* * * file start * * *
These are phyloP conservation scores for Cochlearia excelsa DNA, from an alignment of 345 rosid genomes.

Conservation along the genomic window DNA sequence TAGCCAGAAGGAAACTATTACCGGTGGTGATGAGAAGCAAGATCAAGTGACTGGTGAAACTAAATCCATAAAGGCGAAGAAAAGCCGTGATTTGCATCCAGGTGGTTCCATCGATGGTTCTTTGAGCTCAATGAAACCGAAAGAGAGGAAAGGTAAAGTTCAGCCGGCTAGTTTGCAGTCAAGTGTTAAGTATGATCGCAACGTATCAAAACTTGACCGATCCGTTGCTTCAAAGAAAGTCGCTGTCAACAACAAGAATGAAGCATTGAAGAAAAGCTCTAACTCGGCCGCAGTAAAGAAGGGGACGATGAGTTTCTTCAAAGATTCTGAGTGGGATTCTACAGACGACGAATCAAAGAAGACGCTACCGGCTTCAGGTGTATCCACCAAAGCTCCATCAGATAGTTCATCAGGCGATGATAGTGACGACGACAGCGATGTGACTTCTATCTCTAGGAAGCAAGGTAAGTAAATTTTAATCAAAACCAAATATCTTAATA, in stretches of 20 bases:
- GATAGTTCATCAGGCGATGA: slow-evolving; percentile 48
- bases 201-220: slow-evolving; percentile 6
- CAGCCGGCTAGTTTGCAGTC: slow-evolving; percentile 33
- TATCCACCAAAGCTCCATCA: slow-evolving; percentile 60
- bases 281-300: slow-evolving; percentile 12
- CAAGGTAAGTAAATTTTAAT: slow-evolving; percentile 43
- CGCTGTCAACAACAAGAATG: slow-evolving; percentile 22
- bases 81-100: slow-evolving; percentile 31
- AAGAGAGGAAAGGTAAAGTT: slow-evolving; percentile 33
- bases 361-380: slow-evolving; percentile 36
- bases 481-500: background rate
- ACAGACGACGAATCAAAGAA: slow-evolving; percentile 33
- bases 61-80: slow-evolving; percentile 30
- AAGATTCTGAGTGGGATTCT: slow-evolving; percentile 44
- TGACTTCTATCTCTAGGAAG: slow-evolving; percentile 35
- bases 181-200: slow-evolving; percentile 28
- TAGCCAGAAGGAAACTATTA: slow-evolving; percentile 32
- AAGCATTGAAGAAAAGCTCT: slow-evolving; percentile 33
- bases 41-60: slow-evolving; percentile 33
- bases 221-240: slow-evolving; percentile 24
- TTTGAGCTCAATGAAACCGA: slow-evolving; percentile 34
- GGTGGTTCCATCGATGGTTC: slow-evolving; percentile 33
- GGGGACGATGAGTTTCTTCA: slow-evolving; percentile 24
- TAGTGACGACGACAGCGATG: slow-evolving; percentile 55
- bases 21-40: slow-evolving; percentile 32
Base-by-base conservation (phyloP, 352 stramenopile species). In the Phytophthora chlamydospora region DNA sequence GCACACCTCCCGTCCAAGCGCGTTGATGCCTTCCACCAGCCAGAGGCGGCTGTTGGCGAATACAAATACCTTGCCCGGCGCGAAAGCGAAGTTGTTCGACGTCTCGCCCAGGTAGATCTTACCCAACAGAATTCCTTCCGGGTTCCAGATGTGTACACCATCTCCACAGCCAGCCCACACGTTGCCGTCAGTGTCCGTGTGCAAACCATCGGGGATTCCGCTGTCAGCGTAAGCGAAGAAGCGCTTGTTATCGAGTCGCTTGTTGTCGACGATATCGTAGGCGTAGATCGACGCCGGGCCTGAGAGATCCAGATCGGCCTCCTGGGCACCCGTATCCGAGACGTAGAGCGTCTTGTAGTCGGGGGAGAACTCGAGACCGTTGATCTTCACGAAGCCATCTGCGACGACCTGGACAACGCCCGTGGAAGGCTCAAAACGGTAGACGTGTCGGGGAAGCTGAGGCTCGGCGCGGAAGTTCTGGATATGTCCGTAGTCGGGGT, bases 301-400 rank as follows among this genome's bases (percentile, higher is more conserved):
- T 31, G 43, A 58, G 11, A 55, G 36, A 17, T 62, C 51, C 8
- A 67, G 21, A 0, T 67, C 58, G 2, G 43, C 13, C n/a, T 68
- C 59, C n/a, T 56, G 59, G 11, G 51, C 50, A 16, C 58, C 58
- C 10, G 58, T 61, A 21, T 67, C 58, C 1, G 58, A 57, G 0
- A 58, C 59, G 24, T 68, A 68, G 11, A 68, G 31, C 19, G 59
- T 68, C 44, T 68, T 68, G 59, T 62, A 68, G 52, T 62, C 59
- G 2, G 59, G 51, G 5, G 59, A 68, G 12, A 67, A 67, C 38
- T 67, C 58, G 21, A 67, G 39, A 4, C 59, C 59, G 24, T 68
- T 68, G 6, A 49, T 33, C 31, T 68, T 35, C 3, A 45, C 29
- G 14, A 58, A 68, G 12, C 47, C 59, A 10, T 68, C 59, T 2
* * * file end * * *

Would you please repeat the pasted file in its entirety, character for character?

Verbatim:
These are phyloP conservation scores for Cochlearia excelsa DNA, from an alignment of 345 rosid genomes.

Conservation along the genomic window DNA sequence TAGCCAGAAGGAAACTATTACCGGTGGTGATGAGAAGCAAGATCAAGTGACTGGTGAAACTAAATCCATAAAGGCGAAGAAAAGCCGTGATTTGCATCCAGGTGGTTCCATCGATGGTTCTTTGAGCTCAATGAAACCGAAAGAGAGGAAAGGTAAAGTTCAGCCGGCTAGTTTGCAGTCAAGTGTTAAGTATGATCGCAACGTATCAAAACTTGACCGATCCGTTGCTTCAAAGAAAGTCGCTGTCAACAACAAGAATGAAGCATTGAAGAAAAGCTCTAACTCGGCCGCAGTAAAGAAGGGGACGATGAGTTTCTTCAAAGATTCTGAGTGGGATTCTACAGACGACGAATCAAAGAAGACGCTACCGGCTTCAGGTGTATCCACCAAAGCTCCATCAGATAGTTCATCAGGCGATGATAGTGACGACGACAGCGATGTGACTTCTATCTCTAGGAAGCAAGGTAAGTAAATTTTAATCAAAACCAAATATCTTAATA, in stretches of 20 bases:
- GATAGTTCATCAGGCGATGA: slow-evolving; percentile 48
- bases 201-220: slow-evolving; percentile 6
- CAGCCGGCTAGTTTGCAGTC: slow-evolving; percentile 33
- TATCCACCAAAGCTCCATCA: slow-evolving; percentile 60
- bases 281-300: slow-evolving; percentile 12
- CAAGGTAAGTAAATTTTAAT: slow-evolving; percentile 43
- CGCTGTCAACAACAAGAATG: slow-evolving; percentile 22
- bases 81-100: slow-evolving; percentile 31
- AAGAGAGGAAAGGTAAAGTT: slow-evolving; percentile 33
- bases 361-380: slow-evolving; percentile 36
- bases 481-500: background rate
- ACAGACGACGAATCAAAGAA: slow-evolving; percentile 33
- bases 61-80: slow-evolving; percentile 30
- AAGATTCTGAGTGGGATTCT: slow-evolving; percentile 44
- TGACTTCTATCTCTAGGAAG: slow-evolving; percentile 35
- bases 181-200: slow-evolving; percentile 28
- TAGCCAGAAGGAAACTATTA: slow-evolving; percentile 32
- AAGCATTGAAGAAAAGCTCT: slow-evolving; percentile 33
- bases 41-60: slow-evolving; percentile 33
- bases 221-240: slow-evolving; percentile 24
- TTTGAGCTCAATGAAACCGA: slow-evolving; percentile 34
- GGTGGTTCCATCGATGGTTC: slow-evolving; percentile 33
- GGGGACGATGAGTTTCTTCA: slow-evolving; percentile 24
- TAGTGACGACGACAGCGATG: slow-evolving; percentile 55
- bases 21-40: slow-evolving; percentile 32
Base-by-base conservation (phyloP, 352 stramenopile species). In the Phytophthora chlamydospora region DNA sequence GCACACCTCCCGTCCAAGCGCGTTGATGCCTTCCACCAGCCAGAGGCGGCTGTTGGCGAATACAAATACCTTGCCCGGCGCGAAAGCGAAGTTGTTCGACGTCTCGCCCAGGTAGATCTTACCCAACAGAATTCCTTCCGGGTTCCAGATGTGTACACCATCTCCACAGCCAGCCCACACGTTGCCGTCAGTGTCCGTGTGCAAACCATCGGGGATTCCGCTGTCAGCGTAAGCGAAGAAGCGCTTGTTATCGAGTCGCTTGTTGTCGACGATATCGTAGGCGTAGATCGACGCCGGGCCTGAGAGATCCAGATCGGCCTCCTGGGCACCCGTATCCGAGACGTAGAGCGTCTTGTAGTCGGGGGAGAACTCGAGACCGTTGATCTTCACGAAGCCATCTGCGACGACCTGGACAACGCCCGTGGAAGGCTCAAAACGGTAGACGTGTCGGGGAAGCTGAGGCTCGGCGCGGAAGTTCTGGATATGTCCGTAGTCGGGGT, bases 301-400 rank as follows among this genome's bases (percentile, higher is more conserved):
- T 31, G 43, A 58, G 11, A 55, G 36, A 17, T 62, C 51, C 8
- A 67, G 21, A 0, T 67, C 58, G 2, G 43, C 13, C n/a, T 68
- C 59, C n/a, T 56, G 59, G 11, G 51, C 50, A 16, C 58, C 58
- C 10, G 58, T 61, A 21, T 67, C 58, C 1, G 58, A 57, G 0
- A 58, C 59, G 24, T 68, A 68, G 11, A 68, G 31, C 19, G 59
- T 68, C 44, T 68, T 68, G 59, T 62, A 68, G 52, T 62, C 59
- G 2, G 59, G 51, G 5, G 59, A 68, G 12, A 67, A 67, C 38
- T 67, C 58, G 21, A 67, G 39, A 4, C 59, C 59, G 24, T 68
- T 68, G 6, A 49, T 33, C 31, T 68, T 35, C 3, A 45, C 29
- G 14, A 58, A 68, G 12, C 47, C 59, A 10, T 68, C 59, T 2